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Global Survey Finds Lease Accounting Changes off Radar for Most


October 24, 2011 (SmartPros) Grant Thornton global business survey finds that pending lease accounting changes are off the radar screen of many businesses worldwide. While changes are long overdue, it is critical that a revised standard reflect the economics of global leasing transactions.



According to research from Grant Thornton’s International Business Report, 54% of global businesses are not aware of, and are therefore unprepared for, one the most significant global accounting changes in the past decade: the virtual elimination of off-balance sheet leases.

Awareness of the change was greatest in the United States. (69%), Mexico (68%) and Chile (63%), and was lowest in mainland China (5%), Denmark (8%) and Turkey (13%).

The survey of 2,800 businesses globally was completed in early September 2011 and also found that, of those who were aware of the changes, 33% thought the change would increase cost and complexity, but only 15% thought it would increase transparency. Only 12% of business indicated they would alter the way they structure leases in the future.

With the IASB and FASB set to re-expose their latest proposals in 2012, it is critical that businesses and investors engage in the process to help ensure these goals are achieved. Grant Thornton stresses the need for businesses to assess the impact of the potential changes and for investors to consider whether the new model will make leasing activities more transparent and financial statements easier to use.

“There is no question that a global review of lease accounting is long overdue,” said John Hepp, a partner in Grant Thornton LLP’s Accounting Principles Group. “The lack of transparency with regard to leases has festered for years, but a major change to lease accounting is a once-in-a-generation event and the IASB and FASB need to be patient to get things right. Our survey findings should give the Boards pause for thought as businesses are seeing costs and complexity in the proposals, but are questioning whether there is any improvement in transparency. Some of the proposals we’ve seen could create a different set of incentives to structure leases to achieve desired accounting outcomes. Change for the sake of change is not the goal, and a rush to a new standard could actually make things worse.”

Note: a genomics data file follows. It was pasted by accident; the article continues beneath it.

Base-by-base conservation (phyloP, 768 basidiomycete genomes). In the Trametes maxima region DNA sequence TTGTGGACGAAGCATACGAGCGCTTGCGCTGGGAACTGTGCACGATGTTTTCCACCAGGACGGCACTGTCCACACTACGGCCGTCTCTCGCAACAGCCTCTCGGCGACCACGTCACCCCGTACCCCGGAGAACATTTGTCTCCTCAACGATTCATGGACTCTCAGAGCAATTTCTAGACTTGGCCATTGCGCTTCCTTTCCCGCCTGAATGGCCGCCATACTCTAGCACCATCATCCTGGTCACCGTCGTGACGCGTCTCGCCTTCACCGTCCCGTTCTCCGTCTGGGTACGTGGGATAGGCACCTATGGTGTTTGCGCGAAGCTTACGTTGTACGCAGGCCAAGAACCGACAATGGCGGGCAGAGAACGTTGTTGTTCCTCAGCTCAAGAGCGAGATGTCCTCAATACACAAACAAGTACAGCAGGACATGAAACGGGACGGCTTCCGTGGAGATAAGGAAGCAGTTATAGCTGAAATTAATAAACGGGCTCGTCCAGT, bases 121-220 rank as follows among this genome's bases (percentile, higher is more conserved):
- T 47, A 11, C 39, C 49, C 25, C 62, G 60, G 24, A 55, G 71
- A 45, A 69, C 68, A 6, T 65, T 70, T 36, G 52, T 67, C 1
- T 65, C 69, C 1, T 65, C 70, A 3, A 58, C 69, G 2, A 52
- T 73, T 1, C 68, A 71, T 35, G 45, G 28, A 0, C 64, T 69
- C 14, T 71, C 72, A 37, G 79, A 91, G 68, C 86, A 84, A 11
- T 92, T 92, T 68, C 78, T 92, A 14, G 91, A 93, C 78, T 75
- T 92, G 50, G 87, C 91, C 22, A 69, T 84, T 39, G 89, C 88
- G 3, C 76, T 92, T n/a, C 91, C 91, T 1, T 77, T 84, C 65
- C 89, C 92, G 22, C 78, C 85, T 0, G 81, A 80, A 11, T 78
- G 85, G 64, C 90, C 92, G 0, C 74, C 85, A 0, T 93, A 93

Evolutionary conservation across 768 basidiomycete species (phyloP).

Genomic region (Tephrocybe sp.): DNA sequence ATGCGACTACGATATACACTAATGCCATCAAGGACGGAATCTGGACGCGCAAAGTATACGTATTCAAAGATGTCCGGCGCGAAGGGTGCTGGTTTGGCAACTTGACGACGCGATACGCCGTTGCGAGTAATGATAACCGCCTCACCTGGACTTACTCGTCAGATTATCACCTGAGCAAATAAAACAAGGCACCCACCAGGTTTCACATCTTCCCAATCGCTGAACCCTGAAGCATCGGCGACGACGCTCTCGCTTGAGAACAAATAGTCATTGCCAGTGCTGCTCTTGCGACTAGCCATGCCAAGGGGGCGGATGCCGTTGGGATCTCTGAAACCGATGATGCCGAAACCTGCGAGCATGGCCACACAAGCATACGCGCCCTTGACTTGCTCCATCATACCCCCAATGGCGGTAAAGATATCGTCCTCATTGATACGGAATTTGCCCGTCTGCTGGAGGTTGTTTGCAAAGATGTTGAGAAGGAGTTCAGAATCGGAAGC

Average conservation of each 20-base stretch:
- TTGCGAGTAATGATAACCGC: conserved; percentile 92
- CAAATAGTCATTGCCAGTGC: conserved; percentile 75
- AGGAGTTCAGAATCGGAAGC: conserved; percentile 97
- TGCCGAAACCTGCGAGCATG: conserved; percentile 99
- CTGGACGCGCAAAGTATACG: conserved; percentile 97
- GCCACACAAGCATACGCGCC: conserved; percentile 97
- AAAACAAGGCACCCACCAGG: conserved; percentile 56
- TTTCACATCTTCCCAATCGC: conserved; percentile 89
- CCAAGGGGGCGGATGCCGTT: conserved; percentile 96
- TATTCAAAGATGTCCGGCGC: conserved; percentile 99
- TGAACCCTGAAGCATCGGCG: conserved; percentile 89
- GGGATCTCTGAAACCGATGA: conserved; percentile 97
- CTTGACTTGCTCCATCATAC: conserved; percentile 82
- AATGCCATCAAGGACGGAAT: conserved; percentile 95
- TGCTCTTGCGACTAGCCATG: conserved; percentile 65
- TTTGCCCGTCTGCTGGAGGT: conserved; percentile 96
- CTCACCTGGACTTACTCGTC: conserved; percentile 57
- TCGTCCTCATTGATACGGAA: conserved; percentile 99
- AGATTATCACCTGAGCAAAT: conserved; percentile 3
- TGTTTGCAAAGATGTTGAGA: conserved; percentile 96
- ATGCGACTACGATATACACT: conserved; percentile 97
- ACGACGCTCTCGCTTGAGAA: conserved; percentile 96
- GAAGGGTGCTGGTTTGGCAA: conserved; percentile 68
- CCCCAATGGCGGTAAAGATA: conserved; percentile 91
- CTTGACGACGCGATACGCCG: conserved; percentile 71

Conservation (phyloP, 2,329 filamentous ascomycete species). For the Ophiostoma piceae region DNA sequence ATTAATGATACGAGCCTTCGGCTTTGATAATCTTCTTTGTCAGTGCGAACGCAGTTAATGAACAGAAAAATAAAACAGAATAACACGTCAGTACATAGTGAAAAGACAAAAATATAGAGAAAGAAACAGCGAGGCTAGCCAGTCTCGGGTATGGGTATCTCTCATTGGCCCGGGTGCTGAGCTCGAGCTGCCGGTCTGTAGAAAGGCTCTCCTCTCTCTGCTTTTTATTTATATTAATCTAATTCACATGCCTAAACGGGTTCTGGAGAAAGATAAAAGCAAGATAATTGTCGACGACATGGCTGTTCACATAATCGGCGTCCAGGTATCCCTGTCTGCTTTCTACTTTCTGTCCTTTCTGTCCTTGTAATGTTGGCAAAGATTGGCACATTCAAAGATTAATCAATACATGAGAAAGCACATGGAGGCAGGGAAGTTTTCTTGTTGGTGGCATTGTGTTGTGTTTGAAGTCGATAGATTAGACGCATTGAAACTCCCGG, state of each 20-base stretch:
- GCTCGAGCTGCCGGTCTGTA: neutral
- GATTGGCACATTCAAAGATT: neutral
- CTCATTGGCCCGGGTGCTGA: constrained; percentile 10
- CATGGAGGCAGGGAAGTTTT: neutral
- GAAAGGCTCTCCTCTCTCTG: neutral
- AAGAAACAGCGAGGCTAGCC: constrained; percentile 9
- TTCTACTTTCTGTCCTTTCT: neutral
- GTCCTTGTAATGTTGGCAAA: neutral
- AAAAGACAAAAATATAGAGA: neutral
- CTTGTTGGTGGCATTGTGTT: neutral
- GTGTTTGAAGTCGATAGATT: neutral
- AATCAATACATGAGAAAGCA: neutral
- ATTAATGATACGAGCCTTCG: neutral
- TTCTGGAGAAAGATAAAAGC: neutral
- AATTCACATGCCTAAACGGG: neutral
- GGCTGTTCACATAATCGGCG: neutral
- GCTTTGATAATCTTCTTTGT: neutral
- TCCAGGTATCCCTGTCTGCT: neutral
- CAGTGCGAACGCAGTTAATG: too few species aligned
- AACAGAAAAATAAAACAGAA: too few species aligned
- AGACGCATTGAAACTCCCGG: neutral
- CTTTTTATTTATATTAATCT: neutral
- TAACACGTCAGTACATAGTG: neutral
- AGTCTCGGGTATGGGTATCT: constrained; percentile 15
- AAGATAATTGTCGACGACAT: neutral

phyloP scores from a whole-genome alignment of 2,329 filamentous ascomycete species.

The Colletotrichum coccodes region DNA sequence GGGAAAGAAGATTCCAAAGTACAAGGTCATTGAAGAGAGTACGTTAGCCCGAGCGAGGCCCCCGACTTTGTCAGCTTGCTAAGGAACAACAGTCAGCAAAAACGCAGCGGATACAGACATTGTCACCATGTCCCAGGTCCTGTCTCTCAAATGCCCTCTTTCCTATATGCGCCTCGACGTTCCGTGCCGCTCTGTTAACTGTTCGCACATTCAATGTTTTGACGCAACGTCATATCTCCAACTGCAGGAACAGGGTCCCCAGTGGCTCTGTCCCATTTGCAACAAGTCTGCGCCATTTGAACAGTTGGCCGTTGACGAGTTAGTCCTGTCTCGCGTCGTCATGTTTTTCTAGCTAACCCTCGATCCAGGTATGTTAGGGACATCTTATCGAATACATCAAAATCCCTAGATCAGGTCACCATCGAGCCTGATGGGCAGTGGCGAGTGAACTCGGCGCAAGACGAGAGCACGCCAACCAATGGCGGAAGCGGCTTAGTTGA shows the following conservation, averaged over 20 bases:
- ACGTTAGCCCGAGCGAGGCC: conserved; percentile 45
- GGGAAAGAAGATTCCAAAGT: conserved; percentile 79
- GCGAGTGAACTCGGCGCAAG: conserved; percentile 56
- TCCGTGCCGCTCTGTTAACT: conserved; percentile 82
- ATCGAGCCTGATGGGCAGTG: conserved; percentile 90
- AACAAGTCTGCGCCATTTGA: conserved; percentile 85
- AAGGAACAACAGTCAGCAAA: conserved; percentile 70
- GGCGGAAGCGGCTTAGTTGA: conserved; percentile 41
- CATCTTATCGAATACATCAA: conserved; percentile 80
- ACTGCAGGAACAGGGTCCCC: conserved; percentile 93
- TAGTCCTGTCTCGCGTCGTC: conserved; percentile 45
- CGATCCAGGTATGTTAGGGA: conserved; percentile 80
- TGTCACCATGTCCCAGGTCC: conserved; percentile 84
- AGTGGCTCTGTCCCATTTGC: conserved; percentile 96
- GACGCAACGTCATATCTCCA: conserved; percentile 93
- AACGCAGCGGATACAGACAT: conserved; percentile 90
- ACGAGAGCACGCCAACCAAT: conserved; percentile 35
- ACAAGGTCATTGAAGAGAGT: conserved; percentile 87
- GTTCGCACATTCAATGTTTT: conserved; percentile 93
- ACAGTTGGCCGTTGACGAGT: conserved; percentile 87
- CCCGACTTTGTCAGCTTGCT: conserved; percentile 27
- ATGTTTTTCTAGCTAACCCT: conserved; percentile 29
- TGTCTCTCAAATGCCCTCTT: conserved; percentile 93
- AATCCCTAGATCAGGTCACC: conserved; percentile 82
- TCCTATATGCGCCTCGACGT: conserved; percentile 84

“Grant Thornton welcomes the Boards’ decision to consult publicly on their latest thinking. We desire a new standard that is practical for business — avoiding undue complexity and excessive estimation uncertainty. Investors need transparent, understandable information on leasing transactions, including the obligations and expenses of the lessee, and the receivables and revenue of the lessor. The Boards have a difficult task, but we encourage them to look closely at two issues: first, whether the leasing proposal is sufficiently aligned with the ongoing review of revenue recognition — these areas are interrelated; and second, whether they have adequately distinguished leases from other types of contracts (so-called executory contracts) which, under current standards, generally are not recognized in the financial statements at all.”

The SEC estimated the undiscounted value of future lease payments among U.S. listed companies alone at more than $1.25 trillion in a report issued in 2005 — an amount that is greater than the gross domestic product of many countries. Globally, the figure is far greater.

Although there are legitimate tax and legal advantages to lease financing, too many transactions have been structured for the purpose of arriving at a desired accounting treatment. The current financial statements do not present a complete and transparent financial picture. Clearly there is a need for better disclosure about leasing arrangements and similar contractual commitments.

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Source: Grant Thornton

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